“They Left out Radio!” ― Human creativity is the key to economic growth

CascadeNewLogoBy Kathryn Hickok

Bull market? Bear market? Recession? Recovery? What does 2016 have in store for us?

Our economy—national, state, and local—is usually described in terms of numbers, percentages, and quarterly comparisons. But the picture is richer than an aggregate dollar value of impersonal production and consumption. No economy exists without millions of unique people bringing to the marketplace their gifts of creativity, intelligence, initiative, and effort. Human capital―the knowledge, skills, and experiences of people―is the true wealth of a society.

The story is told that during his presidency, Ronald Reagan remarked on the limitations of economic predictions that don’t take into account people’s capacity to invent the unimaginable. During a meeting on economic policy, he said:

“You know, back in the twenties I think they did a report for Herbert Hoover about what the future economy would be like. And they included all their projections on industries and restaurants and steel, everything. But you know what they left out? They left out radio! They left out the fantastic rise of the media, which transformed the commercial marketplace. And those were economists talking about the future!

“And now they make their projections, and they leave out high tech….”*

Fostering economic growth requires remembering where wealth comes from. Government doesn’t create it, and human beings can’t fully predict it. Individuals can change the course of the economy with one key new idea. So in this new year, let’s celebrate the special contributions every person brings to American enterprises, great and small, in Oregon and across the country.

* Peggy Noonan, What I Saw at the Revolution: A Political Life in the Reagan Era (New York: Random House, 1990), 146.

Kathryn Hickok is Publications Director and Director of the Children’s Scholarship Fund-Portland program at Cascade Policy Institute, Oregon’s free market think tank.

  • DavidAppell

    Kathryn Hickok wrote:
    “Fostering economic growth requires remembering where wealth comes from. Government doesn’t create it….”

    Government certainly creates the conditions for it. Wealth does not spring from a vacuum. It requires a strong central government to produce what’s needed for innovation to flourish.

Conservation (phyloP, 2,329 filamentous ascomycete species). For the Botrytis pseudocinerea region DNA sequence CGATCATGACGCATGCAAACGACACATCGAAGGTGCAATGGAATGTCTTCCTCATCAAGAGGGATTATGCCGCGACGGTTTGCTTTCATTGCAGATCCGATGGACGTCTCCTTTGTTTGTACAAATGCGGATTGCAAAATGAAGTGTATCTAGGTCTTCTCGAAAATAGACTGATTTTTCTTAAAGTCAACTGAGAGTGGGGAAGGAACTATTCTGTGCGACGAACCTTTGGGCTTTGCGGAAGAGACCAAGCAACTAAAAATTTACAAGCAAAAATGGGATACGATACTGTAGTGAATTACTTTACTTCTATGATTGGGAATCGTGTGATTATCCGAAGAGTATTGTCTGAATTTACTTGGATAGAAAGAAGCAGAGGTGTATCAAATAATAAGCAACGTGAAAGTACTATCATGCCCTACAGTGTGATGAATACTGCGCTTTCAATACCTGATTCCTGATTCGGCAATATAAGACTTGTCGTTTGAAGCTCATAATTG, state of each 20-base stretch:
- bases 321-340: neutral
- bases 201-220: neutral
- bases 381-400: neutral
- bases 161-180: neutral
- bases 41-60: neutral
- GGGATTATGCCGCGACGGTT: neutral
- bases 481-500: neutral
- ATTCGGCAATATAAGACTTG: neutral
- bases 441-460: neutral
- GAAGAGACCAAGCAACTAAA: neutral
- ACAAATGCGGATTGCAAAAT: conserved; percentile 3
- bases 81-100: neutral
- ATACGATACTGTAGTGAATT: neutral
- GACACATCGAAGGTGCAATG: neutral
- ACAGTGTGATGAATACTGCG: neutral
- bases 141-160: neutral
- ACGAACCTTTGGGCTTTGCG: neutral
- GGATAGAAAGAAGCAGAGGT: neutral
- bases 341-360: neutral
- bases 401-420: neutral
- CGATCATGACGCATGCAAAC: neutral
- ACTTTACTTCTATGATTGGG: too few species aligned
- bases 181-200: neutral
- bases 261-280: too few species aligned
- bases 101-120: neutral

You’ll notice there are no prominent startups coming out of Somalia, or Ethiopia or Cuba. Why? They lack strong central governments that consistently apply the rule of law, produce infrastructure for transportation and communications, have a fair court sytem, and more necessary conditions.

    Refusing to acknowledge government’s role in the creation of wealth is blind at best, stupidly ideological at worst.

    • No Surprise, Chagrin Yes

      David Appell peels his pie charting from what’s left of US

    • Government also creates the conditions for destroying wealth, and for inhibiting its creation in the first place. That’s what’s going on in Somalia, Ethiopia, Cuba and other countries where government trumps civil society.

      • DavidAppell

        Really Steve? Seems to me loads of people are getting rich in America, instead of sitting around whining about the big bad government preventing them from doing so.

        What’s going on in Somalia et al is that there is insufficient government of any sort. There’s near-to-total lawlessness, and little-to-no infrastructure. If you can’t easily drive a truck across the country — here, on interstate highways built by government, earlier here on interstate railroads subsidized by government — you can’t very well deliver whatever product you’re creating.

        • I don’t think anyone here is whining about government preventing them from getting rich. You’re right, data seems to show that the middle class is shrinking at least partly because some of those people are moving into the upper income quintiles.

          I’m surprised that you lump Cuba in with lawless states like Somalia. Seems like it has lots of central government and infrastructure. And, with the U.S. reducing it’s embargoes on that country we’ll see how much wealth is created there in the near future.

          • DavidAppell

            I didn’t lump Cuba in with anyone. In fact, I didn’t mention Cuba at all.

            Is that all you have to complain about now — Cuba? Says a lot.

          • Didn’t you say above, “You’ll notice there are no prominent startups coming out of Somalia, or Ethiopia or Cuba.”?

          • DavidAppell

            Yes, you’re right, I did mention Cuba there.

            Has the Cascade Policy Institute suddenly gotten big donors from Cuba, that you’re so concerned about policies there?

          • I’ve been concerned about policies in Cuba and our ill-advised embargo of it for decades.

          • DavidAppell

            Why, when people like you, and those who fund you, have to much to complain about in Obama’s America?

          • Actually, I commend Pres. Obama for moving to normalize relations with Cuba and to lift the embargo.

          • DavidAppell

            That’s great. But you’re acting like you and the CPI has no issues left with the US, and so must focus on Cuba. Hardly convincing.

          • I wasn’t trying to convince you, David, just pointing out that you brought Cuba up here, not me. Others might get the point that we can learn some things from what Cuba has done wrong.

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